1 I have observed it all my life.
2 And, as to procuring a dispensation, there could be no difficulty at his time of life, and with his character.
3 Miss Hamilton, now Mrs Smith, had shewn her kindness in one of those periods of her life when it had been most valuable.
4 How her temper and understanding might bear the investigation of his present keener time of life was another concern and rather a fearful one.
5 Mrs Musgrove had not a word to say in dissent; she could not accuse herself of having ever called them anything in the whole course of her life.
6 So far went his understanding; and his vanity supplied a little additional soothing, in the Admiral's situation in life, which was just high enough, and not too high.
7 But he was confident that he should soon be rich: full of life and ardour, he knew that he should soon have a ship, and soon be on a station that would lead to everything he wanted.
8 Charles "had never seen a pleasanter man in his life; and from what he had once heard Captain Wentworth himself say, was very sure that he had not made less than twenty thousand pounds by the war."
9 Yes, I made the best of it; I always do: but I was very far from well at the time; and I do not think I ever was so ill in my life as I have been all this morning: very unfit to be left alone, I am sure.
10 When you come to a frigate, of course, you are more confined; though any reasonable woman may be perfectly happy in one of them; and I can safely say, that the happiest part of my life has been spent on board a ship.
11 Excepting one short period of her life, she had never, since the age of fourteen, never since the loss of her dear mother, known the happiness of being listened to, or encouraged by any just appreciation or real taste.
12 It sometimes happens that a woman is handsomer at twenty-nine than she was ten years before; and, generally speaking, if there has been neither ill health nor anxiety, it is a time of life at which scarcely any charm is lost.
13 No second attachment, the only thoroughly natural, happy, and sufficient cure, at her time of life, had been possible to the nice tone of her mind, the fastidiousness of her taste, in the small limits of the society around them.
14 This had been a proof of life, however, of service to her sister; and Henrietta, though perfectly incapable of being in the same room with Louisa, was kept, by the agitation of hope and fear, from a return of her own insensibility.
15 I never saw quite so wretched an example of what a sea-faring life can do; but to a degree, I know it is the same with them all: they are all knocked about, and exposed to every climate, and every weather, till they are not fit to be seen.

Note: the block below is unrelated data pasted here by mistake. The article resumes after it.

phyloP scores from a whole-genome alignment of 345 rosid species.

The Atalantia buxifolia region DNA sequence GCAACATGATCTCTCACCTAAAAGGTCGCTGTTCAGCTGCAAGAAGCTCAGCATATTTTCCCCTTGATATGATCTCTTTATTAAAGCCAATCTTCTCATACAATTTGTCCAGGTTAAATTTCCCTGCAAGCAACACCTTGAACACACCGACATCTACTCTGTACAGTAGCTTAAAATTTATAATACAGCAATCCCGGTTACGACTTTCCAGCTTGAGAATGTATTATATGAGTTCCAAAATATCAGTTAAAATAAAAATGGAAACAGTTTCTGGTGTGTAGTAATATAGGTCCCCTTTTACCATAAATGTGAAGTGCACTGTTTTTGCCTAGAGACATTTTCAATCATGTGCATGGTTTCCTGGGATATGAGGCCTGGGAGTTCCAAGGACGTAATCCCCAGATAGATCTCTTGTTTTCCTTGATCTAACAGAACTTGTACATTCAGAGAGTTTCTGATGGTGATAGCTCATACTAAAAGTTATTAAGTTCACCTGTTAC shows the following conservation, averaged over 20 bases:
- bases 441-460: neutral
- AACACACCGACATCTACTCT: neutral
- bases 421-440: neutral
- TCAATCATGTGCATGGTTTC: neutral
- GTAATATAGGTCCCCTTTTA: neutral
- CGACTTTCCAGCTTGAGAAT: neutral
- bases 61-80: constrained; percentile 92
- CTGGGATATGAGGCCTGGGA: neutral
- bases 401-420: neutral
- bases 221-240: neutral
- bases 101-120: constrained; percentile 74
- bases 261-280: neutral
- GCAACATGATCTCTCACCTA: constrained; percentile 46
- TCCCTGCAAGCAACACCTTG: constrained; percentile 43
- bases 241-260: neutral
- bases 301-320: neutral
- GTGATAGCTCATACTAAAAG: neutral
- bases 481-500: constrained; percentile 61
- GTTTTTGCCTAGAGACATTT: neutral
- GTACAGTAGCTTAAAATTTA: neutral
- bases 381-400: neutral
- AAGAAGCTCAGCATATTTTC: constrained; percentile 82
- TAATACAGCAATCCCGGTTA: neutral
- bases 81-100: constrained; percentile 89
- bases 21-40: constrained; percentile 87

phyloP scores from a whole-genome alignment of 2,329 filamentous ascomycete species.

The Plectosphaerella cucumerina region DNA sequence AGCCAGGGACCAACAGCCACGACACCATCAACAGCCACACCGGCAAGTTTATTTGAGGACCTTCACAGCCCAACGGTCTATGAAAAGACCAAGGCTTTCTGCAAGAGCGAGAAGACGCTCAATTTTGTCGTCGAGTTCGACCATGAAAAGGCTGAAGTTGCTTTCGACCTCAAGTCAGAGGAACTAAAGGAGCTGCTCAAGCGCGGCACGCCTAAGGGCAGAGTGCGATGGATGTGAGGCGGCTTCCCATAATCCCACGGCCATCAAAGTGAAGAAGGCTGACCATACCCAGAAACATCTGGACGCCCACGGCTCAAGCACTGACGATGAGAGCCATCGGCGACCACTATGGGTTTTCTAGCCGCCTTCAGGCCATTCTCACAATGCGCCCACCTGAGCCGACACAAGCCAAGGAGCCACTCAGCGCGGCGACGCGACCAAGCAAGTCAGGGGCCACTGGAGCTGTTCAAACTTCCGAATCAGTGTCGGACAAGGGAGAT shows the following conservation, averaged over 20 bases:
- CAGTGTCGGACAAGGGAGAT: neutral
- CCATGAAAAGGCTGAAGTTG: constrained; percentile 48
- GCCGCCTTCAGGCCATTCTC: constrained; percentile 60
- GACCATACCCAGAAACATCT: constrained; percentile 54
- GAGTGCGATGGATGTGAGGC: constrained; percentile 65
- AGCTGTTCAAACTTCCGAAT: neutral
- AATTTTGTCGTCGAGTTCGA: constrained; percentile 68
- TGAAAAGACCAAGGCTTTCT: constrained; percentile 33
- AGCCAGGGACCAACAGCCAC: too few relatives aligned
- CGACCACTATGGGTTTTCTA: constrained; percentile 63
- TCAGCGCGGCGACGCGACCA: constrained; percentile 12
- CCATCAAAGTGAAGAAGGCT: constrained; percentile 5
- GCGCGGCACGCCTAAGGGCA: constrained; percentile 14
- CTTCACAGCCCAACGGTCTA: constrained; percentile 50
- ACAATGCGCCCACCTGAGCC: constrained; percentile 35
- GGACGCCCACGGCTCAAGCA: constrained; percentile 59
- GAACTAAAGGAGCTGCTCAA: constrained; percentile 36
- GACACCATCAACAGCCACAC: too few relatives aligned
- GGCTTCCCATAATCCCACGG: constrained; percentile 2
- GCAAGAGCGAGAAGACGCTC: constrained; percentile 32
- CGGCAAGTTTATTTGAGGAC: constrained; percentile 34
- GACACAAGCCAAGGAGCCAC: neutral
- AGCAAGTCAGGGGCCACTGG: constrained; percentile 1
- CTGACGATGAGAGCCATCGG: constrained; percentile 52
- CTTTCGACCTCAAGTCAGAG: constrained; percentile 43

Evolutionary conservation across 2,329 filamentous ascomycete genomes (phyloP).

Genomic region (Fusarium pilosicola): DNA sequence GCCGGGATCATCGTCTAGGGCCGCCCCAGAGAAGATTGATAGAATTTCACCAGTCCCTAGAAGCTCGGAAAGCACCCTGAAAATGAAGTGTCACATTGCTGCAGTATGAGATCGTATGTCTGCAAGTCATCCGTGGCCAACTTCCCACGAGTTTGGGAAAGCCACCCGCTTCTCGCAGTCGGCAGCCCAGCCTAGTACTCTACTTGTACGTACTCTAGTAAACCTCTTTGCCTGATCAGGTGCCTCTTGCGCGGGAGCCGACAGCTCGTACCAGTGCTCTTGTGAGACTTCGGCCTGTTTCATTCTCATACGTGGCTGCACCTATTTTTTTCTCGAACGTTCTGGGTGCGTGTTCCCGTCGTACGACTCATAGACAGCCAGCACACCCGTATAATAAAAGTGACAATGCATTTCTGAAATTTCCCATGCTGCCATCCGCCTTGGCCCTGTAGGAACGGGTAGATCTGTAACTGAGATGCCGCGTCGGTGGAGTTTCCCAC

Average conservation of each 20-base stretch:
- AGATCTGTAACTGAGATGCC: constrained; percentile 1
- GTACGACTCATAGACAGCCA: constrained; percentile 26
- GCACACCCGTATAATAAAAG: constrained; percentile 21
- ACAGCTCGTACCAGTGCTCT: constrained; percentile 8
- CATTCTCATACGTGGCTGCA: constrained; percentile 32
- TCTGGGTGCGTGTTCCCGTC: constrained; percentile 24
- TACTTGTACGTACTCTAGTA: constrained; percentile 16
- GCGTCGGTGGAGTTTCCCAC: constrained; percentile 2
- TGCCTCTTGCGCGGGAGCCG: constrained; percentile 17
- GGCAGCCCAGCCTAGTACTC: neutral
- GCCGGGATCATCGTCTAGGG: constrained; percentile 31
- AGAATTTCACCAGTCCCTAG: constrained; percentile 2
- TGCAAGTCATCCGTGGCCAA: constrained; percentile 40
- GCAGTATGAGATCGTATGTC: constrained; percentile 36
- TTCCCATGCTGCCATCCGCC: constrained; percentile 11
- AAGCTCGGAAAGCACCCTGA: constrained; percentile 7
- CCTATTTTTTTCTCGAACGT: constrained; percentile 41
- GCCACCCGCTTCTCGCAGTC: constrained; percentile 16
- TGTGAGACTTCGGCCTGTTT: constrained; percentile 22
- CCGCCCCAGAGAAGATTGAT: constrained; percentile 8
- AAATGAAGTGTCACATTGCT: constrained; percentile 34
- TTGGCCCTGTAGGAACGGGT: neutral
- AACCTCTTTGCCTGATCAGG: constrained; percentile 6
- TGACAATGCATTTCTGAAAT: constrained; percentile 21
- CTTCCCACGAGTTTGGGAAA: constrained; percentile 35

16 She had hoped better things from their high ideas of their own situation in life, and was reduced to form a wish which she had never foreseen; a wish that they had more pride; for "our cousins Lady Dalrymple and Miss Carteret;" "our cousins, the Dalrymples," sounded in her ears all day long.
17 He was steady, observant, moderate, candid; never run away with by spirits or by selfishness, which fancied itself strong feeling; and yet, with a sensibility to what was amiable and lovely, and a value for all the felicities of domestic life, which characters of fancied enthusiasm and violent agitation seldom really possess.
18 --She had humoured, or softened, or concealed his failings, and promoted his real respectability for seventeen years; and though not the very happiest being in the world herself, had found enough in her duties, her friends, and her children, to attach her to life, and make it no matter of indifference to her when she was called on to quit them.
19 In Lady Russell's view, it was perfectly natural that Mr Elliot, at a mature time of life, should feel it a most desirable object, and what would very generally recommend him among all sensible people, to be on good terms with the head of his family; the simplest process in the world of time upon a head naturally clear, and only erring in the heyday of youth.
20 Such were Elizabeth Elliot's sentiments and sensations; such the cares to alloy, the agitations to vary, the sameness and the elegance, the prosperity and the nothingness of her scene of life; such the feelings to give interest to a long, uneventful residence in one country circle, to fill the vacancies which there were no habits of utility abroad, no talents or accomplishments for home, to occupy.